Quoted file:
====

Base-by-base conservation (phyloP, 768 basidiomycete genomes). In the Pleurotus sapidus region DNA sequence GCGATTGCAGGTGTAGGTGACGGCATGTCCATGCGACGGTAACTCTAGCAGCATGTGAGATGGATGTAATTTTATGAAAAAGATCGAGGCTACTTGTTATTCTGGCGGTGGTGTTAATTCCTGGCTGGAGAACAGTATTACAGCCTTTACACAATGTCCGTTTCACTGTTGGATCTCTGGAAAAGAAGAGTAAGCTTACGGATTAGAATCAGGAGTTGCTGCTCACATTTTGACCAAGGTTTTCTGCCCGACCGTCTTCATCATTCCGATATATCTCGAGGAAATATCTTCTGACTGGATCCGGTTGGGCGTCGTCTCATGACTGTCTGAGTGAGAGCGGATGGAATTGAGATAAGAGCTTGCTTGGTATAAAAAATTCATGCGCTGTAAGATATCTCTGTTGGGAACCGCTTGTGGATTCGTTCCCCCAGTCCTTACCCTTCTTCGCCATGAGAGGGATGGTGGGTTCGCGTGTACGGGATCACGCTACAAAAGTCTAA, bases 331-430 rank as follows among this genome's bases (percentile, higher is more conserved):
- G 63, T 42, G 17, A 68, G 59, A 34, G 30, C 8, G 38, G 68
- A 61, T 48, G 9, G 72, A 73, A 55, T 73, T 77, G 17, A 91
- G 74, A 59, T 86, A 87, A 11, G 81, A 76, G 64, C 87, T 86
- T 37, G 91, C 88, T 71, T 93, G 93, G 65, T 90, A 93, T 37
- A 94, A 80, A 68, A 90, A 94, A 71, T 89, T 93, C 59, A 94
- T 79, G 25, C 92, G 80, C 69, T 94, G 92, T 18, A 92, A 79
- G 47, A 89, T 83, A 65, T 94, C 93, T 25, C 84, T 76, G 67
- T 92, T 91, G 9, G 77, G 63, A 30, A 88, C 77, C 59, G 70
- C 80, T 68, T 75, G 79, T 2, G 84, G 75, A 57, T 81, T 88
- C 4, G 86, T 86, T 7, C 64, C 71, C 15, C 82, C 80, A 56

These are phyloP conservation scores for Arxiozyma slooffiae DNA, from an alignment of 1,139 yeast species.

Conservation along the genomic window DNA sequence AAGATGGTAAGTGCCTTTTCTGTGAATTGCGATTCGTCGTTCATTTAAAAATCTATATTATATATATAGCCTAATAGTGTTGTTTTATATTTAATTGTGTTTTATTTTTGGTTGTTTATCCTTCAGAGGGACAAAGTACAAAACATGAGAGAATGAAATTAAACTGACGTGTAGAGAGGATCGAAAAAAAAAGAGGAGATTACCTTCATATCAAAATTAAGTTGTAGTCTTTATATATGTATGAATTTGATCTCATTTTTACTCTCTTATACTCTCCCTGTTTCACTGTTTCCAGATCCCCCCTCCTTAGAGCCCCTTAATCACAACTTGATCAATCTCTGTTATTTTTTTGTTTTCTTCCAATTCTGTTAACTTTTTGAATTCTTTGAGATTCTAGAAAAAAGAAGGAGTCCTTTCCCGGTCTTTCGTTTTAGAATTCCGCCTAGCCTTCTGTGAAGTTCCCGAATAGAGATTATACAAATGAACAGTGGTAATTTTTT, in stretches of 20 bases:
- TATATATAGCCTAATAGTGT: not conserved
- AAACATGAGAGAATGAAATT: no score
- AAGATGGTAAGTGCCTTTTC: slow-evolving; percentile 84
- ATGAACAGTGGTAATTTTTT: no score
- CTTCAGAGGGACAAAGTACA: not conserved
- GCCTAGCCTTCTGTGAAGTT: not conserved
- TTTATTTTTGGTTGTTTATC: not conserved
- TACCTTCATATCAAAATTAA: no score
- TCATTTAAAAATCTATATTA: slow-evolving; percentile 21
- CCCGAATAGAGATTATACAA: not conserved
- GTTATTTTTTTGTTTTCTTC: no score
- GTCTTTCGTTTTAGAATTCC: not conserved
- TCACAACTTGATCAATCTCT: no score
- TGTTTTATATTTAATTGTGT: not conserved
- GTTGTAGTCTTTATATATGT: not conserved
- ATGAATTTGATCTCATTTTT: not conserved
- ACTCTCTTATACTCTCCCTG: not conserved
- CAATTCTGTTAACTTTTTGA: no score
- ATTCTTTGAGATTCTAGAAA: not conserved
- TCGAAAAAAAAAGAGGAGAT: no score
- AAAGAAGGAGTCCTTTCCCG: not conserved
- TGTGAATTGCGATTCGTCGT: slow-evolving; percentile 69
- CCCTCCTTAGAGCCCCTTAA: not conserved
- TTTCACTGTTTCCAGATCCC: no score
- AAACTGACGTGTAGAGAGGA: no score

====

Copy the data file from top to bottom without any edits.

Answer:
Base-by-base conservation (phyloP, 768 basidiomycete genomes). In the Pleurotus sapidus region DNA sequence GCGATTGCAGGTGTAGGTGACGGCATGTCCATGCGACGGTAACTCTAGCAGCATGTGAGATGGATGTAATTTTATGAAAAAGATCGAGGCTACTTGTTATTCTGGCGGTGGTGTTAATTCCTGGCTGGAGAACAGTATTACAGCCTTTACACAATGTCCGTTTCACTGTTGGATCTCTGGAAAAGAAGAGTAAGCTTACGGATTAGAATCAGGAGTTGCTGCTCACATTTTGACCAAGGTTTTCTGCCCGACCGTCTTCATCATTCCGATATATCTCGAGGAAATATCTTCTGACTGGATCCGGTTGGGCGTCGTCTCATGACTGTCTGAGTGAGAGCGGATGGAATTGAGATAAGAGCTTGCTTGGTATAAAAAATTCATGCGCTGTAAGATATCTCTGTTGGGAACCGCTTGTGGATTCGTTCCCCCAGTCCTTACCCTTCTTCGCCATGAGAGGGATGGTGGGTTCGCGTGTACGGGATCACGCTACAAAAGTCTAA, bases 331-430 rank as follows among this genome's bases (percentile, higher is more conserved):
- G 63, T 42, G 17, A 68, G 59, A 34, G 30, C 8, G 38, G 68
- A 61, T 48, G 9, G 72, A 73, A 55, T 73, T 77, G 17, A 91
- G 74, A 59, T 86, A 87, A 11, G 81, A 76, G 64, C 87, T 86
- T 37, G 91, C 88, T 71, T 93, G 93, G 65, T 90, A 93, T 37
- A 94, A 80, A 68, A 90, A 94, A 71, T 89, T 93, C 59, A 94
- T 79, G 25, C 92, G 80, C 69, T 94, G 92, T 18, A 92, A 79
- G 47, A 89, T 83, A 65, T 94, C 93, T 25, C 84, T 76, G 67
- T 92, T 91, G 9, G 77, G 63, A 30, A 88, C 77, C 59, G 70
- C 80, T 68, T 75, G 79, T 2, G 84, G 75, A 57, T 81, T 88
- C 4, G 86, T 86, T 7, C 64, C 71, C 15, C 82, C 80, A 56

These are phyloP conservation scores for Arxiozyma slooffiae DNA, from an alignment of 1,139 yeast species.

Conservation along the genomic window DNA sequence AAGATGGTAAGTGCCTTTTCTGTGAATTGCGATTCGTCGTTCATTTAAAAATCTATATTATATATATAGCCTAATAGTGTTGTTTTATATTTAATTGTGTTTTATTTTTGGTTGTTTATCCTTCAGAGGGACAAAGTACAAAACATGAGAGAATGAAATTAAACTGACGTGTAGAGAGGATCGAAAAAAAAAGAGGAGATTACCTTCATATCAAAATTAAGTTGTAGTCTTTATATATGTATGAATTTGATCTCATTTTTACTCTCTTATACTCTCCCTGTTTCACTGTTTCCAGATCCCCCCTCCTTAGAGCCCCTTAATCACAACTTGATCAATCTCTGTTATTTTTTTGTTTTCTTCCAATTCTGTTAACTTTTTGAATTCTTTGAGATTCTAGAAAAAAGAAGGAGTCCTTTCCCGGTCTTTCGTTTTAGAATTCCGCCTAGCCTTCTGTGAAGTTCCCGAATAGAGATTATACAAATGAACAGTGGTAATTTTTT, in stretches of 20 bases:
- TATATATAGCCTAATAGTGT: not conserved
- AAACATGAGAGAATGAAATT: no score
- AAGATGGTAAGTGCCTTTTC: slow-evolving; percentile 84
- ATGAACAGTGGTAATTTTTT: no score
- CTTCAGAGGGACAAAGTACA: not conserved
- GCCTAGCCTTCTGTGAAGTT: not conserved
- TTTATTTTTGGTTGTTTATC: not conserved
- TACCTTCATATCAAAATTAA: no score
- TCATTTAAAAATCTATATTA: slow-evolving; percentile 21
- CCCGAATAGAGATTATACAA: not conserved
- GTTATTTTTTTGTTTTCTTC: no score
- GTCTTTCGTTTTAGAATTCC: not conserved
- TCACAACTTGATCAATCTCT: no score
- TGTTTTATATTTAATTGTGT: not conserved
- GTTGTAGTCTTTATATATGT: not conserved
- ATGAATTTGATCTCATTTTT: not conserved
- ACTCTCTTATACTCTCCCTG: not conserved
- CAATTCTGTTAACTTTTTGA: no score
- ATTCTTTGAGATTCTAGAAA: not conserved
- TCGAAAAAAAAAGAGGAGAT: no score
- AAAGAAGGAGTCCTTTCCCG: not conserved
- TGTGAATTGCGATTCGTCGT: slow-evolving; percentile 69
- CCCTCCTTAGAGCCCCTTAA: not conserved
- TTTCACTGTTTCCAGATCCC: no score
- AAACTGACGTGTAGAGAGGA: no score